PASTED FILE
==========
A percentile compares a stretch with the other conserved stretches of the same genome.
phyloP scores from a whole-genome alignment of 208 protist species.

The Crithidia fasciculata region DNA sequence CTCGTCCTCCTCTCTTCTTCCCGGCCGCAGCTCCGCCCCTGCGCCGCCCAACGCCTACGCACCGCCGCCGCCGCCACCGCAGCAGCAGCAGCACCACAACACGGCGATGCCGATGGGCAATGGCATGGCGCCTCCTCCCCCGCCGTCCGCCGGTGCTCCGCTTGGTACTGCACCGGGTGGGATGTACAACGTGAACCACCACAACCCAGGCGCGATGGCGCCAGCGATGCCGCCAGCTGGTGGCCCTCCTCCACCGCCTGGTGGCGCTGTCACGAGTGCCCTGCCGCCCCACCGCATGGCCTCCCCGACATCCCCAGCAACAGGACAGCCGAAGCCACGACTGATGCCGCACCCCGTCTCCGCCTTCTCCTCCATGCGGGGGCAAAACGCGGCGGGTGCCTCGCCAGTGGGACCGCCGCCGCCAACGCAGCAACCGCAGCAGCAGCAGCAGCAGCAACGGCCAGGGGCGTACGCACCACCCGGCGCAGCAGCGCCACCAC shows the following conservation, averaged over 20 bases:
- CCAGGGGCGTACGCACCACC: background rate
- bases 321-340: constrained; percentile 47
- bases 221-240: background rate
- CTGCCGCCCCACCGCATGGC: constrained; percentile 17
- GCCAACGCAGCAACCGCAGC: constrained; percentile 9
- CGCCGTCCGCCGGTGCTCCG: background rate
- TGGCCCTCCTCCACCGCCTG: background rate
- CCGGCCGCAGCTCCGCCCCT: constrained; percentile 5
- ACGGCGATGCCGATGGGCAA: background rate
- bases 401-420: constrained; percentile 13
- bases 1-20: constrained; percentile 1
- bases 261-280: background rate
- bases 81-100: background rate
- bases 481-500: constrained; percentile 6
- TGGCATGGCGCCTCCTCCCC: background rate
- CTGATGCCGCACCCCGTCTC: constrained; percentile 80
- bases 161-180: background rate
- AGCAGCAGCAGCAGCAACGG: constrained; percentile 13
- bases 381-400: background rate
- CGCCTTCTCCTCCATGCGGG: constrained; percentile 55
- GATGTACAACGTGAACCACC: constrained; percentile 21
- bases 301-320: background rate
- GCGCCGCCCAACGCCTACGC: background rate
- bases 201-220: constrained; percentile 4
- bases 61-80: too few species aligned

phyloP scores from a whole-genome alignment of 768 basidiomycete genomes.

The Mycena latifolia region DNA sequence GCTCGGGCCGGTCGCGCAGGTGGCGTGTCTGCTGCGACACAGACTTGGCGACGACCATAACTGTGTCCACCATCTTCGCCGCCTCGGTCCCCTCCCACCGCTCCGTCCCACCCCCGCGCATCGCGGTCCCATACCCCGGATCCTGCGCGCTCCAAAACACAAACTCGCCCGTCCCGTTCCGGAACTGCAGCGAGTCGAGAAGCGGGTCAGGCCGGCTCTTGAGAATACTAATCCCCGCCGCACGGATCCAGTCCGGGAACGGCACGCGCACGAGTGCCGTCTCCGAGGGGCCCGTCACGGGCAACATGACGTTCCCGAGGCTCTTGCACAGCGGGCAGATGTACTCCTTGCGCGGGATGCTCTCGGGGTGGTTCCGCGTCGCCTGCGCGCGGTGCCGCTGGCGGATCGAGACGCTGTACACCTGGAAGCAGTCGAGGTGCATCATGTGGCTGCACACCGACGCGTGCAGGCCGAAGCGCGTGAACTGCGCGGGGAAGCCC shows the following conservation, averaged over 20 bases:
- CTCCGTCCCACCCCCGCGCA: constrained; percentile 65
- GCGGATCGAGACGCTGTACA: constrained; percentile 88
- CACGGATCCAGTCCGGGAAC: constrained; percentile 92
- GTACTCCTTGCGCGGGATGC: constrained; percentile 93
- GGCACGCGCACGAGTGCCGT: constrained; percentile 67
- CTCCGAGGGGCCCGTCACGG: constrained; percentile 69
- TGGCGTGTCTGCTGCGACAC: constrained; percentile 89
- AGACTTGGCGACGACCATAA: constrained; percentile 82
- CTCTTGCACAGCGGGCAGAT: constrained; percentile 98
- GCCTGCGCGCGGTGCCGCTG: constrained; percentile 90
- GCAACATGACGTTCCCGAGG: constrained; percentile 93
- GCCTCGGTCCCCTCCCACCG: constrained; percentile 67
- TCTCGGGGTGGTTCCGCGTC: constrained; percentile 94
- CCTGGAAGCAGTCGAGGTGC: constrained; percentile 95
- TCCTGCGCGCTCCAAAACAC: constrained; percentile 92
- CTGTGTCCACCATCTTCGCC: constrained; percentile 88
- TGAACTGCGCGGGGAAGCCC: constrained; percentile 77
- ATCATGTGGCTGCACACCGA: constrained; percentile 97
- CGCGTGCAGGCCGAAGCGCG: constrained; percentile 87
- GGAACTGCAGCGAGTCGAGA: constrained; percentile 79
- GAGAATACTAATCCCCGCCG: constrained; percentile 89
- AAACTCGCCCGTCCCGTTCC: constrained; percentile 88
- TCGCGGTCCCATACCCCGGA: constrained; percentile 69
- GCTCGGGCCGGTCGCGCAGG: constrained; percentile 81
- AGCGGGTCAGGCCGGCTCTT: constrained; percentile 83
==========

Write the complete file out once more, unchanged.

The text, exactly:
A percentile compares a stretch with the other conserved stretches of the same genome.
phyloP scores from a whole-genome alignment of 208 protist species.

The Crithidia fasciculata region DNA sequence CTCGTCCTCCTCTCTTCTTCCCGGCCGCAGCTCCGCCCCTGCGCCGCCCAACGCCTACGCACCGCCGCCGCCGCCACCGCAGCAGCAGCAGCACCACAACACGGCGATGCCGATGGGCAATGGCATGGCGCCTCCTCCCCCGCCGTCCGCCGGTGCTCCGCTTGGTACTGCACCGGGTGGGATGTACAACGTGAACCACCACAACCCAGGCGCGATGGCGCCAGCGATGCCGCCAGCTGGTGGCCCTCCTCCACCGCCTGGTGGCGCTGTCACGAGTGCCCTGCCGCCCCACCGCATGGCCTCCCCGACATCCCCAGCAACAGGACAGCCGAAGCCACGACTGATGCCGCACCCCGTCTCCGCCTTCTCCTCCATGCGGGGGCAAAACGCGGCGGGTGCCTCGCCAGTGGGACCGCCGCCGCCAACGCAGCAACCGCAGCAGCAGCAGCAGCAGCAACGGCCAGGGGCGTACGCACCACCCGGCGCAGCAGCGCCACCAC shows the following conservation, averaged over 20 bases:
- CCAGGGGCGTACGCACCACC: background rate
- bases 321-340: constrained; percentile 47
- bases 221-240: background rate
- CTGCCGCCCCACCGCATGGC: constrained; percentile 17
- GCCAACGCAGCAACCGCAGC: constrained; percentile 9
- CGCCGTCCGCCGGTGCTCCG: background rate
- TGGCCCTCCTCCACCGCCTG: background rate
- CCGGCCGCAGCTCCGCCCCT: constrained; percentile 5
- ACGGCGATGCCGATGGGCAA: background rate
- bases 401-420: constrained; percentile 13
- bases 1-20: constrained; percentile 1
- bases 261-280: background rate
- bases 81-100: background rate
- bases 481-500: constrained; percentile 6
- TGGCATGGCGCCTCCTCCCC: background rate
- CTGATGCCGCACCCCGTCTC: constrained; percentile 80
- bases 161-180: background rate
- AGCAGCAGCAGCAGCAACGG: constrained; percentile 13
- bases 381-400: background rate
- CGCCTTCTCCTCCATGCGGG: constrained; percentile 55
- GATGTACAACGTGAACCACC: constrained; percentile 21
- bases 301-320: background rate
- GCGCCGCCCAACGCCTACGC: background rate
- bases 201-220: constrained; percentile 4
- bases 61-80: too few species aligned

phyloP scores from a whole-genome alignment of 768 basidiomycete genomes.

The Mycena latifolia region DNA sequence GCTCGGGCCGGTCGCGCAGGTGGCGTGTCTGCTGCGACACAGACTTGGCGACGACCATAACTGTGTCCACCATCTTCGCCGCCTCGGTCCCCTCCCACCGCTCCGTCCCACCCCCGCGCATCGCGGTCCCATACCCCGGATCCTGCGCGCTCCAAAACACAAACTCGCCCGTCCCGTTCCGGAACTGCAGCGAGTCGAGAAGCGGGTCAGGCCGGCTCTTGAGAATACTAATCCCCGCCGCACGGATCCAGTCCGGGAACGGCACGCGCACGAGTGCCGTCTCCGAGGGGCCCGTCACGGGCAACATGACGTTCCCGAGGCTCTTGCACAGCGGGCAGATGTACTCCTTGCGCGGGATGCTCTCGGGGTGGTTCCGCGTCGCCTGCGCGCGGTGCCGCTGGCGGATCGAGACGCTGTACACCTGGAAGCAGTCGAGGTGCATCATGTGGCTGCACACCGACGCGTGCAGGCCGAAGCGCGTGAACTGCGCGGGGAAGCCC shows the following conservation, averaged over 20 bases:
- CTCCGTCCCACCCCCGCGCA: constrained; percentile 65
- GCGGATCGAGACGCTGTACA: constrained; percentile 88
- CACGGATCCAGTCCGGGAAC: constrained; percentile 92
- GTACTCCTTGCGCGGGATGC: constrained; percentile 93
- GGCACGCGCACGAGTGCCGT: constrained; percentile 67
- CTCCGAGGGGCCCGTCACGG: constrained; percentile 69
- TGGCGTGTCTGCTGCGACAC: constrained; percentile 89
- AGACTTGGCGACGACCATAA: constrained; percentile 82
- CTCTTGCACAGCGGGCAGAT: constrained; percentile 98
- GCCTGCGCGCGGTGCCGCTG: constrained; percentile 90
- GCAACATGACGTTCCCGAGG: constrained; percentile 93
- GCCTCGGTCCCCTCCCACCG: constrained; percentile 67
- TCTCGGGGTGGTTCCGCGTC: constrained; percentile 94
- CCTGGAAGCAGTCGAGGTGC: constrained; percentile 95
- TCCTGCGCGCTCCAAAACAC: constrained; percentile 92
- CTGTGTCCACCATCTTCGCC: constrained; percentile 88
- TGAACTGCGCGGGGAAGCCC: constrained; percentile 77
- ATCATGTGGCTGCACACCGA: constrained; percentile 97
- CGCGTGCAGGCCGAAGCGCG: constrained; percentile 87
- GGAACTGCAGCGAGTCGAGA: constrained; percentile 79
- GAGAATACTAATCCCCGCCG: constrained; percentile 89
- AAACTCGCCCGTCCCGTTCC: constrained; percentile 88
- TCGCGGTCCCATACCCCGGA: constrained; percentile 69
- GCTCGGGCCGGTCGCGCAGG: constrained; percentile 81
- AGCGGGTCAGGCCGGCTCTT: constrained; percentile 83